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Is This The Ultimate In “Never Too Late”?

What I finally did at age 54.

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Chloe Batchelor
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I got braces at 54. Actually, I got braces again at 54. My bottom teeth had been shifting for several years. My self-confidence was tanking, and it was increasingly difficult to floss.  

My teen orthodontia story is probably the same as everyone else’s. I wore braces for three years as a kid. After, I wore two retainers to keep my teeth from shifting, removable on top and permanent on the bottom. My orthodontist reminded me that my parents had shelled out a lot of money for braces and told me to wear my retainer.

My bottom retainer broke when I was 21. I didn’t fully understand how insurance worked but  knew I was no longer on my dad’s policy. My options were to ask him for money to replace it or pay out of my pocket.

I decided on a third option: say nothing. I was certain that conversation with my dad would be a gateway to a lecture about responsibility. Twenty-one-year-old me decided her teeth looked fine and filed the broken retainer under “not important.”

Adulthood rolled forward and I didn’t think much about my teeth. I eventually got my own insurance, visited the dentist yearly, and thanked anyone who complimented my smile.

The shifting began in my late 40s, although it was negligible at first. My initial reaction was to tell myself it wasn’t that noticeable. My bottom teeth didn’t show unless I opened my mouth wide. My top row was 1981 straight.

By 2019, my bottom right incisor had moved so far back it was shadowed by the bottom left incisor, giving the appearance of discoloration. The phrase “snaggle tooth” came to mind when I looked at my reflection. I began shielding my mouth with my hand when speaking. The onset of Zoom culture was the catalyst that prompted me to explore braces. Facing my image on camera brought a whole new level of anxiety about my looks. I convinced myself that my teeth were the focus of every conversation. Logic told me that wasn’t true, but my fixation on what I believed to be my most glaring flaw impacted my professional and social communications.

In November 2020, I surveyed my finances and decided I could manage the cost of braces. I googled “Orthodontists near me” and didn’t look back.

My new orthodontist was nonplussed about my age. (A 2016 study published by the American Association of Orthodontists reported an estimated 27 percent of orthodontic patients in the United States and Canada are 18 and older.) 

He said there was no maximum age for treatment and that he had patients of all ages. We discussed Invisalign versus traditional braces. Since this round was on my dime, I wanted to give myself the best shot at success. I worried about being disciplined enough to keep the Invisalign trays in my mouth if I could easily remove them. I chose traditional braces.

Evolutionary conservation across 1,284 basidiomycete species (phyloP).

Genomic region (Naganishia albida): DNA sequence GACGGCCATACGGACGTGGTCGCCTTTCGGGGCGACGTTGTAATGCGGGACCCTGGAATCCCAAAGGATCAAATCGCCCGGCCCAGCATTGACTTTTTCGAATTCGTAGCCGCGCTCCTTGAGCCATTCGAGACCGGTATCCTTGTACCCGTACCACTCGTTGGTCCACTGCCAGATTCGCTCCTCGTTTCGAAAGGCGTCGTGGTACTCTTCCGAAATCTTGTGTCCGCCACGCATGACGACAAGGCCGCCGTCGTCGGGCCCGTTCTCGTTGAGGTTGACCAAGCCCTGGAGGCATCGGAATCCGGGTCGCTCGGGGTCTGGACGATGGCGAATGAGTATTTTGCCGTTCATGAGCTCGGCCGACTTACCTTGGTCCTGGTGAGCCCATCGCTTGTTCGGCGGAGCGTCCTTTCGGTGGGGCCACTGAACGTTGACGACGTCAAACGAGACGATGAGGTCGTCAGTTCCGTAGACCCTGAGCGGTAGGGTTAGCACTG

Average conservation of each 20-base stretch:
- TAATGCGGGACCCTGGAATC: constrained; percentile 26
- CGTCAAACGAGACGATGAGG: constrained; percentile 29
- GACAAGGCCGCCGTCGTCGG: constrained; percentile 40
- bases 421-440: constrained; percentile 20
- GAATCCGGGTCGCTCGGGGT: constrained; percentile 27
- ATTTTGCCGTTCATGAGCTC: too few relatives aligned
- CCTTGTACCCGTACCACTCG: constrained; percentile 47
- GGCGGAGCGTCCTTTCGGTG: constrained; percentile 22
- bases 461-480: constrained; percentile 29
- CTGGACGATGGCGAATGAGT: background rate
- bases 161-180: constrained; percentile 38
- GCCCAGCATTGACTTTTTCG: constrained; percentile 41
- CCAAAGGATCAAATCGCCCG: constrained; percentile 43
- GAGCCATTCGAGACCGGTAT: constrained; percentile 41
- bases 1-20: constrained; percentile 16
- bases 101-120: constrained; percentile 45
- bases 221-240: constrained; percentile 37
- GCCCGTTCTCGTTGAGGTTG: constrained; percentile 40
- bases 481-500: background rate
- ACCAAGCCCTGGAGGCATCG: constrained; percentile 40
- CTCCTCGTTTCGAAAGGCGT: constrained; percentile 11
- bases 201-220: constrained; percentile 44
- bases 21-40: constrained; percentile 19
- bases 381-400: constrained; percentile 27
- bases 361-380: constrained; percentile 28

Since my alignment was good and my top teeth were still straight, I got bottom braces only. My orthodontist estimated I’d wear braces for about nine months. It ended up being seven. I had the choice of metal or subdued tooth-colored braces. I picked metal because the cost was about $500 less. I was getting braces at 54 and it would be full-on shiny. I was usually the oldest patient in the waiting room when I went for adjustments. Most of the patients were accompanied by their parents. (I’m pretty sure I was older than most of the parents, too.)

There was a selfie station by the reception desk. These things didn’t make me feel silly or self-conscious. I was doing this for me.

Orthodontia has evolved over 40 years. The treatment worked much faster. I saw (and felt) my teeth moving back into alignment after less than a month. Some things didn’t change: My teeth and jaw ached, and the inside of my mouth was raw from the brackets rubbing against skin.

Reaction to my braces was positive. Several contemporaries shared that they’d thought about getting braces (or getting them again), and seeing a peer going for it inspired them to consider it more seriously.

I’ll wear a retainer indefinitely. My orthodontist says adult patients are more diligent than teens about maintenance. I cried in the chair the day I got my braces off. I celebrated by buying a red lipstick. I’d stopped wearing bright lipstick because it drew attention to my mouth. I want everyone to notice my smile now.

I’m so glad I didn’t let the “Eh, I’m too old for this to really matter” thoughts influence my decision. This is easily one of the best things I’ve ever done for myself. Zero regrets … except maybe about not using that selfie station.